Daily use in young women was associated with an over fivefold increase in the odds of reporting a state of depression and anxiety after adjustment for intercurrent use of other substances. Weekly or more frequent cannabis use in teenagers predicted an approximately twofold increase in risk for later depression and anxiety after adjustment for potential baseline confounders.

In addition to problems that we all know about resulting from marijuana use, being schizophrenia and paranoia, depression and anxiety are also long-term problems for marijuana users.

The damage being done by cannabis is not limited to the brain. In 2008 Dr Richard Beasley, director of the Medical Research Institute of New Zealand, and his colleagues reported their findings on the cancer risk of pot smoking in the European Respiratory Journal. They warned of an impending, 'Epidemic of cancer caused by cannabis'.

Their research showed that each joint had the effective carcinogenic power of 20 cigarettes.

On 23 January 2000 the Observer newspaper in the United Kingdom ran an article by health editor Anthony Browne 'US research says cancer more than twice as likely for cannabis smokers'. It stated that for decades it has been the retort of cannabis smokers that dope is not as bad for you as cigarettes or alcohol. But after years of ambiguous research, US scientists now claim it is worse. Regular smokers of cannabis can be more than 30 times as likely to get cancer of the neck, throat, mouth and larynx as those who have never inhaled. Nor does giving up the weed cut the risk. According to the research, quitting does not reduce the damage. This study, carried out in New York, was the first to definitely link the smoking of joints to full cancers of the head and neck.

There are mixed views about the effects of using bongs compared with consuming marijuana without bongs. It is claimed on the one hand that the water in bongs removes some impurities, making the drug less harmful per puff, but that water in bongs also simultaneously removes some of the THC, causing users to take more puffs to achieve the same high.

It is also often passionately claimed that in some circumstances cannabis can have health benefits. There is some evidence that cannabis can also be used in some forms to treat some diseases. This is possibly true. No doubt the introduction of new, effective drugs would be a very welcome development, regardless of their botanical source. It is also true, however, that passage of this bill would not prevent the medicinal use of cannabis in the event that it is found to have therapeutic value in particular cases.

My main problem, however, is the effect that the open display and sale of bongs in Victoria has on the attitudes of vulnerable people. A young person in this situation will observe that the very implements that are specifically designed and manufactured to consume marijuana are openly sold in shops. Surely teenagers who are tempted to use marijuana by the desire to rebel at their age and by claims that it is fun and pleasurable -- which no doubt it is -- take encouragement to use cannabis from seeing bongs openly displayed in Victorian shops. Who could blame that teenager for concluding, when they see shops full of bongs, that Victoria's laws against marijuana consumption are a joke?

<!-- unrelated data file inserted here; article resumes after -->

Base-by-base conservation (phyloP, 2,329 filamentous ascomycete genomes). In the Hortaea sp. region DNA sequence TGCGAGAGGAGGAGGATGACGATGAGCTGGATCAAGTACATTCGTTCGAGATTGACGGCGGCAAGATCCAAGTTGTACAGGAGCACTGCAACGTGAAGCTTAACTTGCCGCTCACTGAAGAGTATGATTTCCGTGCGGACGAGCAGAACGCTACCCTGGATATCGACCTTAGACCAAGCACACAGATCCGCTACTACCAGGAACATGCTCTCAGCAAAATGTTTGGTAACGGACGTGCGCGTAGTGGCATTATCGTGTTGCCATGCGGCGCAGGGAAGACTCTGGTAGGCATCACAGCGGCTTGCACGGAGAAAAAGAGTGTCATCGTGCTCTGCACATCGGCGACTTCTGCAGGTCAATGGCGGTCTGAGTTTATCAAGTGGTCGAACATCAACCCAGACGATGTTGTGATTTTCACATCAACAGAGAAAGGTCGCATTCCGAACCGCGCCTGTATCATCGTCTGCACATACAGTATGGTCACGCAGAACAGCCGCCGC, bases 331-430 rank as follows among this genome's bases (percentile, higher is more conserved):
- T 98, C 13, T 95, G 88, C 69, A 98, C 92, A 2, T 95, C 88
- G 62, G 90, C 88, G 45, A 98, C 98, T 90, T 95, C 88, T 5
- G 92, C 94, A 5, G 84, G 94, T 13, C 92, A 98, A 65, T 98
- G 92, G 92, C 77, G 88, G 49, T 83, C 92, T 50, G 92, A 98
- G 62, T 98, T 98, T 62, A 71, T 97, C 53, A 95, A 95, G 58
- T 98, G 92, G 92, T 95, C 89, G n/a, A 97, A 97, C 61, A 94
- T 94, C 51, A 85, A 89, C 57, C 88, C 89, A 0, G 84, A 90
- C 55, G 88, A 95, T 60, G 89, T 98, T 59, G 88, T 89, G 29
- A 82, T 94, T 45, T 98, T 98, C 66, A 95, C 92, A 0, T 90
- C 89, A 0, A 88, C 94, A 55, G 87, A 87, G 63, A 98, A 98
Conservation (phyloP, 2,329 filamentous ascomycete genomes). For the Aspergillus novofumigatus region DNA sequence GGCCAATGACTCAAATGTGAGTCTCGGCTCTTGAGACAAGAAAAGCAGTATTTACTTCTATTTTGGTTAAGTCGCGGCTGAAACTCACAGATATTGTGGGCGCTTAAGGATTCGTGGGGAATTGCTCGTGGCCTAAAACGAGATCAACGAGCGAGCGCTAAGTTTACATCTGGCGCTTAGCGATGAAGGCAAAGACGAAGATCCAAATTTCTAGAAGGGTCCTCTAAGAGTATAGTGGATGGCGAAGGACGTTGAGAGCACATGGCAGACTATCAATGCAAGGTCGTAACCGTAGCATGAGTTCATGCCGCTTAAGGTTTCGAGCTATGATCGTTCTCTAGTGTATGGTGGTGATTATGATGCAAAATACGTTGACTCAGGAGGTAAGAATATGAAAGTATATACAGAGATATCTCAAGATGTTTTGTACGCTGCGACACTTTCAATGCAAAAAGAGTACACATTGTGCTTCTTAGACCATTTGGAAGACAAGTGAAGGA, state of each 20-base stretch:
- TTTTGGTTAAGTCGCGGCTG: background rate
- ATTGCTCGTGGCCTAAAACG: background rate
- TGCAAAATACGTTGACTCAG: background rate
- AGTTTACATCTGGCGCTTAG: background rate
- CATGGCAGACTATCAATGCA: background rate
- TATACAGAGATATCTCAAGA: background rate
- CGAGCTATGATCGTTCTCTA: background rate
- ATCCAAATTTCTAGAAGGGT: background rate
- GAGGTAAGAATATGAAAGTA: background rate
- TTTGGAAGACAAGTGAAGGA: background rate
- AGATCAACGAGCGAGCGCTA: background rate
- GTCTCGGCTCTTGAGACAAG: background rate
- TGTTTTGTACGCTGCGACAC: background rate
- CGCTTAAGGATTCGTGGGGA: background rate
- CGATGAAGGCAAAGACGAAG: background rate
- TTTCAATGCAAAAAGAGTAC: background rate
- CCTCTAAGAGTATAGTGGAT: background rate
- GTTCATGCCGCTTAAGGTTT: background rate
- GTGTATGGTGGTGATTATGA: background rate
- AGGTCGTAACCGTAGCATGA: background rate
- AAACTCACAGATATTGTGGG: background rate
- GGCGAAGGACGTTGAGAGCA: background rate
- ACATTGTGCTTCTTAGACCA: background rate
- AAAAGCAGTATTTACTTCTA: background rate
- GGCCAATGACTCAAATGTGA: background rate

Indeed, from this building one can walk not very far at all down Bourke Street, to the second shop after Russell Street, to see this. Two weeks ago I did this and counted more than 200 bongs in the front window, including probably more than 50 different types of bongs, some of which were in the shape of a human skull, for example.

If that young person is encouraged by the open sale of bongs to use marijuana and goes on to develop some or all of the effects of cannabis use, like addictions to other drugs, mental illnesses and physical problems such as tumours in the head, might he be somewhat justified in feeling that his politicians had let him down? Might he not reasonably feel that by allowing the open display of bongs and sale of bongs, members of Parliament had actually suggested to him that there was nothing harmful or wrong about cannabis?

It was widely argued in the past that marijuana leads to the consumption of other drugs of addiction. The three ladies who visited me yesterday told me that all of their sons who are now addicted to drugs began their lifetimes of addiction to a range of drugs, including heroin and ice, by using marijuana. One of my cousins, whom I loved dearly and who was younger than me, died prematurely after a lifetime of using prescription drugs. His father told me recently that my cousin began his drug problems by using cannabis when he was a teenager. He feels sure that his son would be alive today if he had not begun smoking marijuana when he was a teenager.

I understand the passage of this bill will not suddenly put an end to all our drug problems and it will probably not even have a very large impact on the rate of cannabis use in Victoria. Experience in other states suggests that it is difficult to entirely eliminate commercial bongs. It is also not very difficult to manufacture a homemade bong if commercially made bongs become unavailable. Passage of this bill would nevertheless bring some significant benefits.

Allowing the open display and sale of bongs creates commercial establishments that have a strong financial interest in getting young people to use marijuana. This can obviously lead to a marijuana habit, if not addiction, and a progression to addiction to other drugs.

After announcing my intention to propose this bill, one of my brothers told me a story involving his son that I had never heard before.